The Library And Children

I've always thought that the library and children go together.

When my children were babies and pre-schoolers, we spent lots of time at our local library and as they got older, we all looked forward to our weekly visits to the library. 

But once a child is at school, life gets very busy and it can be hard to arrange a time to get to the library, even on a semi-regular basis. 


dad and child at library


Making Library Visits Special for Kids

Visiting the library with your older child can be a great opportunity to spend some one-on-one time with a child without interruptions and distractions from siblings.

As you'll know if you have more than one child, these times are all too rare and usually don't happen at all unless you plan for them.

The following ideas are ones that have worked for my husband and I and our three children over the years: 

  • 'Daddy Time' on the weekend 
    This is great if Dad works full-time and Mum stays at home or can be reversed if Dad stays home in your family.Dad sets aside an hour or so on a Saturday morning (or whenever works for you) and takes the child to the library and perhaps for a milkshake afterwards.This works well for babies (no milkshake!) and kids of any age, although Saturday sport tends to interfere as they get older.

  • An after-dinner trip to the library 
    This is especially great in summer when the evenings are still light but of course can work at any time of year.The milkshake afterwards can be replaced by an ice-cream for dessert!

Whatever you do, make sure you set aside the time so the planned trip to the library does happen. Things will crop up unexpectedly and it's all too easy to let them interfere which spoils the anticipation value of the outing.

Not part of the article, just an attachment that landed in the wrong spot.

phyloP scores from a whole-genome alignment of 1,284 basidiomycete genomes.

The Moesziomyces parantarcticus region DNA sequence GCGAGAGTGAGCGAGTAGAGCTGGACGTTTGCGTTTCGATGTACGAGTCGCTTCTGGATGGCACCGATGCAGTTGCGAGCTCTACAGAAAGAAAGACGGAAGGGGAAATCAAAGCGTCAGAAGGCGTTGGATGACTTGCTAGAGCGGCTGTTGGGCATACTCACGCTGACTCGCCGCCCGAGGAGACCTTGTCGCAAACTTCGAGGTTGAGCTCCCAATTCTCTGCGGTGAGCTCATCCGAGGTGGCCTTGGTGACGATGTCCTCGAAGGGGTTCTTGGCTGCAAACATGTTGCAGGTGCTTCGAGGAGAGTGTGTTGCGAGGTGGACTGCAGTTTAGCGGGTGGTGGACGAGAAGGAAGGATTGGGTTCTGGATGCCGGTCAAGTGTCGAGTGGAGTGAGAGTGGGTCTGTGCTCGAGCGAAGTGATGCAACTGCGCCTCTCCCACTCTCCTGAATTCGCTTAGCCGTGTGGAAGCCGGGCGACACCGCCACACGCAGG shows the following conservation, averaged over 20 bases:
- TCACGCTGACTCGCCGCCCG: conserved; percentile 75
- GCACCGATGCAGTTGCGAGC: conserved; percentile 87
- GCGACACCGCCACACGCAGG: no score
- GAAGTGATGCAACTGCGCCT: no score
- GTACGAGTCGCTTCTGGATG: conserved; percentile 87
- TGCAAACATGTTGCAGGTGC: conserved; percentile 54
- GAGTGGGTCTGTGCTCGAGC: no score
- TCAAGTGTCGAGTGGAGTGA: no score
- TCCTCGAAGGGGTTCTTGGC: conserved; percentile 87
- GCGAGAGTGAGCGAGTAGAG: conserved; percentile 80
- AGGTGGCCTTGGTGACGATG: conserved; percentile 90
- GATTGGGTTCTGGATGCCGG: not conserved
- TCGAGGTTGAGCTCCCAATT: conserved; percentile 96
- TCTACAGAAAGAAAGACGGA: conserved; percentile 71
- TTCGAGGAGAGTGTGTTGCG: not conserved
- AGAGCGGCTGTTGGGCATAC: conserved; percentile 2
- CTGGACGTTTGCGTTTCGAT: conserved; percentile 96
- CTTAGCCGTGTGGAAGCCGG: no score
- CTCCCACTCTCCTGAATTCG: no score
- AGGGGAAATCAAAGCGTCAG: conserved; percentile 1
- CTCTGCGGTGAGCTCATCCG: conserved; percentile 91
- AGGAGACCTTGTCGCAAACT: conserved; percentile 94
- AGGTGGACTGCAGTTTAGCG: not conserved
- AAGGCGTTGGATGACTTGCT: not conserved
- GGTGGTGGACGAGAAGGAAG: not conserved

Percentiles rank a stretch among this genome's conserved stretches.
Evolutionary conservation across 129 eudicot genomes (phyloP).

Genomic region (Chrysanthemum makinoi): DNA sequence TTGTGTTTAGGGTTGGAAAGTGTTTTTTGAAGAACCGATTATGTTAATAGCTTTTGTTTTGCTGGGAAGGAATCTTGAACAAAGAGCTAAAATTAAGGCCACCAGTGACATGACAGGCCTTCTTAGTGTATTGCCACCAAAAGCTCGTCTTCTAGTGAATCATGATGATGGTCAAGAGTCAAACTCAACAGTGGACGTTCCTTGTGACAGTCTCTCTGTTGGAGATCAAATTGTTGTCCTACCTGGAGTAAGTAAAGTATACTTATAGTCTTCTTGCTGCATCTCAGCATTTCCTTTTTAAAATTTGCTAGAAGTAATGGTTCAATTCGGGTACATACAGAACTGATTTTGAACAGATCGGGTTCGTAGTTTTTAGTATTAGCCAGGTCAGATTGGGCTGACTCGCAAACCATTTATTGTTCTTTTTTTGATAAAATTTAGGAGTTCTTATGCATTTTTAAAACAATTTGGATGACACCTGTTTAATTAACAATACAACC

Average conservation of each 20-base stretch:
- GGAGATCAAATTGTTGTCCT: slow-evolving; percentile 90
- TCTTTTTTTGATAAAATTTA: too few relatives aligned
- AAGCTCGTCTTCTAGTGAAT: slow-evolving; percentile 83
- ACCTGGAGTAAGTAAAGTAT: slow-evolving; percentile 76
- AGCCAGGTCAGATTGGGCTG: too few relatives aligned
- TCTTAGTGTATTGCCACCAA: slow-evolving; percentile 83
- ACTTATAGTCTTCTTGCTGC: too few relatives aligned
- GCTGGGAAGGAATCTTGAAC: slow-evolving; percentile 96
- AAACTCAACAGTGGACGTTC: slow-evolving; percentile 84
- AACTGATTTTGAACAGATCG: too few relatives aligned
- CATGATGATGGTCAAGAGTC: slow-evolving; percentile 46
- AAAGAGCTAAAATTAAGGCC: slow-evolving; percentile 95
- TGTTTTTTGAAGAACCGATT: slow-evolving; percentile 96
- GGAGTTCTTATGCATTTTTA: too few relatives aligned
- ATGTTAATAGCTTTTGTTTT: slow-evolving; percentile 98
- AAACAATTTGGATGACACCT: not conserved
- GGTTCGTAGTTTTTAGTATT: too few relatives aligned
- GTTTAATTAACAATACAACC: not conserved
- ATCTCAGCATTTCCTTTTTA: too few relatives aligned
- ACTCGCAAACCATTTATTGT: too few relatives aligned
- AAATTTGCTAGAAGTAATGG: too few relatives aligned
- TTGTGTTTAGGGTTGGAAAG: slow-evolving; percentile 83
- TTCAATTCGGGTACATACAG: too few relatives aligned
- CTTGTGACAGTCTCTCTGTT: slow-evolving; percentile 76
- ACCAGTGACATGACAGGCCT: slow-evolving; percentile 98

5 Tips for Visiting the Library

Here are a few more things to think about when you're planning your library visits:

  1. Try to stick to a particular day and time and tell your child that this will be your special time together.Kids of all ages thrive on routine. It makes them feel secure to be able to anticipate what's going to happen on a particular day or at a certain time of day. 'I go to the library with Dad after lunch on Saturday' will quickly become a part of your child's week and he'll look forward to it.

  2. Help your child choose some books. Talk to him about the books and his choices and listen to what he says. This makes him feel valued, especially if he has siblings and rarely gets uninterrupted time to talk to you.

  3. Teach your child about library etiquette. Things like speaking quietly, walking (not running) and handling books with care are important life lessons.

  4. Let your child see you choosing your own books and reading them. This will encourage him to see reading as an enjoyable and natural part of life.

  5. Above all, have fun together! Tell your child - in words and by your actions - how much you enjoy your time together and that you look forward to it every week.


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